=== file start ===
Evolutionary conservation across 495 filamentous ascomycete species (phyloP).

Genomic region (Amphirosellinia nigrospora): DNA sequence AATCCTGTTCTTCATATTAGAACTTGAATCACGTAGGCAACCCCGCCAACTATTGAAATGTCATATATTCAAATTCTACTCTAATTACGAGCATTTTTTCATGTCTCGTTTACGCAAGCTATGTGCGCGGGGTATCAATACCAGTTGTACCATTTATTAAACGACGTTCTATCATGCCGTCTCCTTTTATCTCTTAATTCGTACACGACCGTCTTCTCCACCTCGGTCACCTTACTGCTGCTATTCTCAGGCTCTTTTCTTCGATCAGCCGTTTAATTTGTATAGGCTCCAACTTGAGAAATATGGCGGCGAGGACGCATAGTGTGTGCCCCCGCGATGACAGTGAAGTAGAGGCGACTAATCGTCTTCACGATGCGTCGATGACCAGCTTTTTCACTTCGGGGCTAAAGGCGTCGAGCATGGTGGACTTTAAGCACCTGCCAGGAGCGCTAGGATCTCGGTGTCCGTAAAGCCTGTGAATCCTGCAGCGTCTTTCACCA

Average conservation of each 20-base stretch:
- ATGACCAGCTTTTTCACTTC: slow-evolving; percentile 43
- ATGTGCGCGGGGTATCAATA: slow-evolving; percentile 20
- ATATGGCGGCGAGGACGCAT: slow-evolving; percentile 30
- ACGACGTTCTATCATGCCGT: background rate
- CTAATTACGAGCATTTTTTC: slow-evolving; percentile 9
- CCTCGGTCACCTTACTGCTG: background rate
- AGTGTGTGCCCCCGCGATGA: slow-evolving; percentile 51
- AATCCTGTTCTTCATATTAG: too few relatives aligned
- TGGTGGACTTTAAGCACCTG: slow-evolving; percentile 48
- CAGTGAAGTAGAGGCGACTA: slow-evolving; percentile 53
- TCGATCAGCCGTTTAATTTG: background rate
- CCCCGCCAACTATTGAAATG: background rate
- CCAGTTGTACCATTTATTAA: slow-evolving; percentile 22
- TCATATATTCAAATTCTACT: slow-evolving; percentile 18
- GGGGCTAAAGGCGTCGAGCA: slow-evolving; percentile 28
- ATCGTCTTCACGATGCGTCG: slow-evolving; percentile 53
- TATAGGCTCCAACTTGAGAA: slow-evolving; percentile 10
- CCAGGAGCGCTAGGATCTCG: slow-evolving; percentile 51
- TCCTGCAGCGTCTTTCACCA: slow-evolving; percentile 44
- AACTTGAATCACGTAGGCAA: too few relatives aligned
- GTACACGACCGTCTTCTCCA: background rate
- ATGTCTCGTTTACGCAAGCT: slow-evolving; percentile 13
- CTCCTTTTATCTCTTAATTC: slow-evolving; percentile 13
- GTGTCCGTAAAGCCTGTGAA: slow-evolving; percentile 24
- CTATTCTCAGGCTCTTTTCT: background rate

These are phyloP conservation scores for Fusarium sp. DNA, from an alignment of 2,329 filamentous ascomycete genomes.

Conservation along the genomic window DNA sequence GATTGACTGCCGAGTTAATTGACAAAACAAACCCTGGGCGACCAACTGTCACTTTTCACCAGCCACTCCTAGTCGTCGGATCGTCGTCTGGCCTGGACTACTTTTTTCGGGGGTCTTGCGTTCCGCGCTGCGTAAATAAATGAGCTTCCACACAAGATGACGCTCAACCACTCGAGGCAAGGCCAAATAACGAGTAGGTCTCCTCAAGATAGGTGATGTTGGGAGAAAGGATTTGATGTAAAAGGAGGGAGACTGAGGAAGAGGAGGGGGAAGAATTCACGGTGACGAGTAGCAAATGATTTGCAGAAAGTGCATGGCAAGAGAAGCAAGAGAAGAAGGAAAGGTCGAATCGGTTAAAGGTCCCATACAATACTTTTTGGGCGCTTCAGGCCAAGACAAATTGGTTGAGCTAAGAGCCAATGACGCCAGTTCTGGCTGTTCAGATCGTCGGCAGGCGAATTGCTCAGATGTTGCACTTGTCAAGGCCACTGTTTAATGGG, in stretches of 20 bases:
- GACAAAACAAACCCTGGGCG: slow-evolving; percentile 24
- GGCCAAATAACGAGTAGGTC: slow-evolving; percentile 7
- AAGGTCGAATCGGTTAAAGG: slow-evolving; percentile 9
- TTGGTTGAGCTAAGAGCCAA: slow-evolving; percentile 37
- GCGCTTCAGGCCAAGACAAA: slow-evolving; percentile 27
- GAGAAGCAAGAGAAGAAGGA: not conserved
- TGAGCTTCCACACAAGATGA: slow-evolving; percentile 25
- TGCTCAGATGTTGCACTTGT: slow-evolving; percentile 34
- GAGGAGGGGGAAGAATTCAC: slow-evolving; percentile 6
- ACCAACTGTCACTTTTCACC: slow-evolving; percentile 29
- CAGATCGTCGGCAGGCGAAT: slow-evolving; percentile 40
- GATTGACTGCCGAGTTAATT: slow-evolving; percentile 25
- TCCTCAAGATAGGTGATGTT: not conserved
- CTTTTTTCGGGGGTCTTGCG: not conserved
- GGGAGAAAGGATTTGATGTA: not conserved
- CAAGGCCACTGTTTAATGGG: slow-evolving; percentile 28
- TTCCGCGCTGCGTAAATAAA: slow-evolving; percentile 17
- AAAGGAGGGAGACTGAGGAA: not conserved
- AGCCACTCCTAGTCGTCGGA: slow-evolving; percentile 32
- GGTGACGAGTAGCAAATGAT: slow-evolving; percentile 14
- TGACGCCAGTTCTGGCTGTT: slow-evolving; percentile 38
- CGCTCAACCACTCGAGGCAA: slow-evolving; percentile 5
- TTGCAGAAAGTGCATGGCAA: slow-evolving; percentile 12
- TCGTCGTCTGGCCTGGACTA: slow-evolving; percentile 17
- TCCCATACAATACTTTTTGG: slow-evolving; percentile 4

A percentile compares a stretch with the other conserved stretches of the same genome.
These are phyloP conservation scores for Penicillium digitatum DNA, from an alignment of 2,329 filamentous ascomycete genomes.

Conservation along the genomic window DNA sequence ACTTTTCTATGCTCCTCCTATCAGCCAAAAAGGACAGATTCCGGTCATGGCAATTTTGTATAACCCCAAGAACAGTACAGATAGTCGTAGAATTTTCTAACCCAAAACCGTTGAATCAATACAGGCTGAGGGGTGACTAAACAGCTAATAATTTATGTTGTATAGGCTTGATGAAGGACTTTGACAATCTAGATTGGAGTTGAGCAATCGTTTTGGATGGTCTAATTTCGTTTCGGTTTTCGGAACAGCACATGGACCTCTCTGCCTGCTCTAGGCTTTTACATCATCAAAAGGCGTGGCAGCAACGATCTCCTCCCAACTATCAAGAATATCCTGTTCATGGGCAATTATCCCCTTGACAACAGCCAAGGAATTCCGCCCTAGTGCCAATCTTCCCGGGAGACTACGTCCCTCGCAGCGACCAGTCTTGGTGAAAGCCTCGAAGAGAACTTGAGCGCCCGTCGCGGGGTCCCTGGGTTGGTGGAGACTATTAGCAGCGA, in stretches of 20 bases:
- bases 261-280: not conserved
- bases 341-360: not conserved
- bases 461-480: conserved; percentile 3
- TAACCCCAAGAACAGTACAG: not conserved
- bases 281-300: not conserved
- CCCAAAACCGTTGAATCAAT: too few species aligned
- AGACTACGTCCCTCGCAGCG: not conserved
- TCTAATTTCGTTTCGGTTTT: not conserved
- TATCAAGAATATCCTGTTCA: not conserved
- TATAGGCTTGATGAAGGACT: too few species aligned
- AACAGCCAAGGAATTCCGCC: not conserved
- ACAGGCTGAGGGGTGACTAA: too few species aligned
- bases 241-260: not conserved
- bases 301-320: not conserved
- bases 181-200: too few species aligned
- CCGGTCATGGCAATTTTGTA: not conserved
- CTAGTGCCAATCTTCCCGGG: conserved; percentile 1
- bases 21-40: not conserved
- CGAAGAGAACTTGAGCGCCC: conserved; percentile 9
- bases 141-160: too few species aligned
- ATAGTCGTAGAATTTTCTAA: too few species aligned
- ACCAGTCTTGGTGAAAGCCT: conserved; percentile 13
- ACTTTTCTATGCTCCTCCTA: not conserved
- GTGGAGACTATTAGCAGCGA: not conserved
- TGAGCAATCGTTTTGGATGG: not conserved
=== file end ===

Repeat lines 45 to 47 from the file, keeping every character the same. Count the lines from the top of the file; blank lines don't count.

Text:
- GGGAGAAAGGATTTGATGTA: not conserved
- CAAGGCCACTGTTTAATGGG: slow-evolving; percentile 28
- TTCCGCGCTGCGTAAATAAA: slow-evolving; percentile 17